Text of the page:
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Autism in Africa is often compounded by severe stigma, a dire need for awareness and knowledge of intervention methods, a lack of resources and a lack of community support.​ Indeed this goes for other neurological disorders as well, with diagnostic distinctions not commonly made. The causes of autism spectrum disorders (ASD) and other developmental disabilities in Africa are often attributed to the supernatural. One survey done in Nigeria, for example, had 40% of nurses citing ancestral spirits, enemies, sin or the devil as the reasons for autism in Africa.(1)These attitudes mean that help for autism and developmental disorders in Africa is often first sought from traditional healers or religious leaders, rather than from a medical clinic or practising professional, increasing the incidence of late diagnoses. 

In the US and other highly-resourced countries, autism is usually diagnosed between 18 months and 3 years, allowing children to get effective early intervention. By comparison, limited research shows the age of diagnosis of children in under-resourced countries to be between 6-8 years, with some children not even diagnosed until well into their teenage years(2)Without access to early interventions or speech therapy, children with developmental disabilities in developing countries are more likely to be nonverbal. Two of six studies on autism in Africa done in Nigeria, Tunisia, Kenya and Tanzania and published between 1982 and 2010, reported nonverbal rates among children with autism in Africa at an average of 61%, compared with around 25% in the U.S.(3)(4) ​​

Parents with children with ASD in Africa often have no knowledge, no recourse, and no resources to help their child. With pressures and ostracism from families, churches and society at large, children with autism in Africa have been known to be locked away or hidden at home by their parents. These attitudes and challenges apply to developmental disabilities across the board. Indeed, with poor diagnoses, very little distinction is often made between autism and any other developmental or psychiatric impairment. ​​​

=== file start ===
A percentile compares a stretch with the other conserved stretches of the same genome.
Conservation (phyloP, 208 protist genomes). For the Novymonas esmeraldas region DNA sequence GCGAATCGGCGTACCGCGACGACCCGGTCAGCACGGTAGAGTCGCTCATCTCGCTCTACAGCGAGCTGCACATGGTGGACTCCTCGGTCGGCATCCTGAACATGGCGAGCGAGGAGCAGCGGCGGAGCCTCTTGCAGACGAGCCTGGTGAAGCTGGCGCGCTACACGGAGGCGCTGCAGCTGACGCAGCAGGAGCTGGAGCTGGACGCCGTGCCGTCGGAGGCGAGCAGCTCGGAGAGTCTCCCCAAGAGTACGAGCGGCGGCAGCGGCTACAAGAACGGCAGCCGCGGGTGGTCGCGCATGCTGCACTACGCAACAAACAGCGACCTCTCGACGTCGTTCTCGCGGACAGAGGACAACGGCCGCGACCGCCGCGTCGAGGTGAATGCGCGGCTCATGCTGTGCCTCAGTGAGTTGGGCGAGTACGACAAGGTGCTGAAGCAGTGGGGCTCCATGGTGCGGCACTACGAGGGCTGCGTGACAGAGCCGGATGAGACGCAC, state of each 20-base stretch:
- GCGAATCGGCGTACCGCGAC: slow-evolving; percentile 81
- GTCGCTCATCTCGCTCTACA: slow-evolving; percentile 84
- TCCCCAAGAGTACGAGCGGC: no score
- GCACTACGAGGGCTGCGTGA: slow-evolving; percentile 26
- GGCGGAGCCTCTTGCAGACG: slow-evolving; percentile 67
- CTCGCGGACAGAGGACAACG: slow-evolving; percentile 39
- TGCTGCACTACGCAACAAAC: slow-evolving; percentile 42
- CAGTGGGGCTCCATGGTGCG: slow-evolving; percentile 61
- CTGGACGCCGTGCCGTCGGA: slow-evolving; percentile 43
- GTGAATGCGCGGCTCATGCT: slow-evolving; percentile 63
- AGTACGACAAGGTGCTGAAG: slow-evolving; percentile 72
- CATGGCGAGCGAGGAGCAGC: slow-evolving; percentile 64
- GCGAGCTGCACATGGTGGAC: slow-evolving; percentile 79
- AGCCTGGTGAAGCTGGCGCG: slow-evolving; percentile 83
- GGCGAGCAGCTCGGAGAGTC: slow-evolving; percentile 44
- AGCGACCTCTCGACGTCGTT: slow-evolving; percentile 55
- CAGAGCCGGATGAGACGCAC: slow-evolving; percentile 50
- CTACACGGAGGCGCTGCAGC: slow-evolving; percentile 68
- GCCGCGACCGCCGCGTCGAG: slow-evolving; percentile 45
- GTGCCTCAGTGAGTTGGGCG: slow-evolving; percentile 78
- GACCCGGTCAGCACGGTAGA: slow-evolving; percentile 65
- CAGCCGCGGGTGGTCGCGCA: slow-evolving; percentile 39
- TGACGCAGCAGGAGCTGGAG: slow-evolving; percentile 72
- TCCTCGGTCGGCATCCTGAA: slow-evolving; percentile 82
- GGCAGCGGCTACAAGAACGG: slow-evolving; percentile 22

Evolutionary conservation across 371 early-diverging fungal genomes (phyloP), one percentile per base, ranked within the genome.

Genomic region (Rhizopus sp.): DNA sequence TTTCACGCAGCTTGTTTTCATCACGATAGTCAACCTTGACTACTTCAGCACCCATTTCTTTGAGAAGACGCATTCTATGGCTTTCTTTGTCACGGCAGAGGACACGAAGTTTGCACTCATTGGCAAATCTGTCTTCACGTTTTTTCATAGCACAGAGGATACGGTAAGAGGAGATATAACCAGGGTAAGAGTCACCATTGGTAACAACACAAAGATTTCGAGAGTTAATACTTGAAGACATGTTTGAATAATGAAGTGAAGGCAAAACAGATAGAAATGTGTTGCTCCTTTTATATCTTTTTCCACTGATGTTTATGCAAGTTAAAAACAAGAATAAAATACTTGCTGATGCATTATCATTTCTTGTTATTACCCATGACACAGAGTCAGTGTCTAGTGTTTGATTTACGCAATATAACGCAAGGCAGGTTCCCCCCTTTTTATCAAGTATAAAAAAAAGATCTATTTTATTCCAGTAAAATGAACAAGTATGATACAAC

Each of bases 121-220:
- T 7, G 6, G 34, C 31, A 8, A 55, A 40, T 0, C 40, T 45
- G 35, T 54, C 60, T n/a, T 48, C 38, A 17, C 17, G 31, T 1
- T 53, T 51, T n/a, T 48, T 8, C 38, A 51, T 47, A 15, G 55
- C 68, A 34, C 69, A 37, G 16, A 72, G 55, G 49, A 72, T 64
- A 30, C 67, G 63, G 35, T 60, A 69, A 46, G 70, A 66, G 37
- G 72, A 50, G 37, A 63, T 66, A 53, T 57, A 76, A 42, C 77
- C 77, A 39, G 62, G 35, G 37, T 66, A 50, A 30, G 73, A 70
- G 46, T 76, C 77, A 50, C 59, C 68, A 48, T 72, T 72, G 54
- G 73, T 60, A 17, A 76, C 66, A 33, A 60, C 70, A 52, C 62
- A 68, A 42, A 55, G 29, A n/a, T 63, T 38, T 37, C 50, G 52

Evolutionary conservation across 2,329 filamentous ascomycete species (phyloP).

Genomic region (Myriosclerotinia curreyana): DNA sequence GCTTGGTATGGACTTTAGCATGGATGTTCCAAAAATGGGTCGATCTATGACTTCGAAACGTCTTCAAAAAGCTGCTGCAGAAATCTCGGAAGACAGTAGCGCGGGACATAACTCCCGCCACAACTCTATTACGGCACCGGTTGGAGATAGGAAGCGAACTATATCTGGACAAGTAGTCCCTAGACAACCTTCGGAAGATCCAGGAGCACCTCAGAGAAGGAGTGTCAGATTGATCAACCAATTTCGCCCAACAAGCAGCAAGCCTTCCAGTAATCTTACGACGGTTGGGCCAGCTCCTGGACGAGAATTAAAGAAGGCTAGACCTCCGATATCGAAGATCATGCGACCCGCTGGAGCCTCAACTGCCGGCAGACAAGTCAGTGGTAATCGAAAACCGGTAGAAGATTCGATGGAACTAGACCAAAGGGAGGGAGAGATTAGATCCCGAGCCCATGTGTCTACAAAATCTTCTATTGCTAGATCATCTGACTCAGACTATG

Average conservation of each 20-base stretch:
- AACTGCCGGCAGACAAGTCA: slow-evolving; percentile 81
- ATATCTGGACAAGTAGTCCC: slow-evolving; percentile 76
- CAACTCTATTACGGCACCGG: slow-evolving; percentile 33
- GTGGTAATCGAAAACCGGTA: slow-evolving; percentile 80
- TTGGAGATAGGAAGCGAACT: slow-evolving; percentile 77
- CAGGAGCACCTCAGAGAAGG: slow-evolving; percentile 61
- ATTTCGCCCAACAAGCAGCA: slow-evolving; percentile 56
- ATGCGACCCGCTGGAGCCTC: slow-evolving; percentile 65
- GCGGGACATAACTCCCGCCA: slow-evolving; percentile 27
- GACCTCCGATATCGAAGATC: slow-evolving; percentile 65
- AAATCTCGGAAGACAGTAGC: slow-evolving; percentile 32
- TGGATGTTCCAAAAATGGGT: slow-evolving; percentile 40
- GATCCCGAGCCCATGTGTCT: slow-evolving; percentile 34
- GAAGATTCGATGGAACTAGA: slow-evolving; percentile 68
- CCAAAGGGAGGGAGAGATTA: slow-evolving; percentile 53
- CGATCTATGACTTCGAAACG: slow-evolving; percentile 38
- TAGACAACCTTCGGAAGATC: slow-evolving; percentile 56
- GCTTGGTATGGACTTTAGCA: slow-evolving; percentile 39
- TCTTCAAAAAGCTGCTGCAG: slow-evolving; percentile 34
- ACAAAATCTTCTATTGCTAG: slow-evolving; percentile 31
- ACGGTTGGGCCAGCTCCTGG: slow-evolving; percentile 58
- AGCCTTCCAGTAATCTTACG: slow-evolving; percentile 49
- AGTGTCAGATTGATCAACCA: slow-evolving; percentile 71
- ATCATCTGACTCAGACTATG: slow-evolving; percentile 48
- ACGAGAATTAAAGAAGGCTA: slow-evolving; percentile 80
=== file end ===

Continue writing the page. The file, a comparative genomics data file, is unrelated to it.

The good news is that awareness is definitely improving, particularly in the cities. Globally, mental health issues overall in Africa are starting to get more attention. In 2012, public health experts called on the United Nations General Assembly to host a special session on mental, neurological, and substance (MNS) use disorders,(5) and in 2013, the UN Secretary-General remarked that “international attention is essential to address stigma, lack of awareness and inadequate support structures" when it comes to global autism.They urged organizations and researchers to spend more time investigating autism and helping to treat it across the globe".(6) 

CHIP International is one of the few international organizations beginning to take on this herculean challenge. 




1. Simmons Foundation: Autism Research Initiative

​2. December issue of the South African Journal of Psychiatry

3. December issue of the South African Journal of Psychiatry

4. Autism Speaks, October 07, 2009

5. UN Secretary-General's Message for 2013

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Awareness and Action

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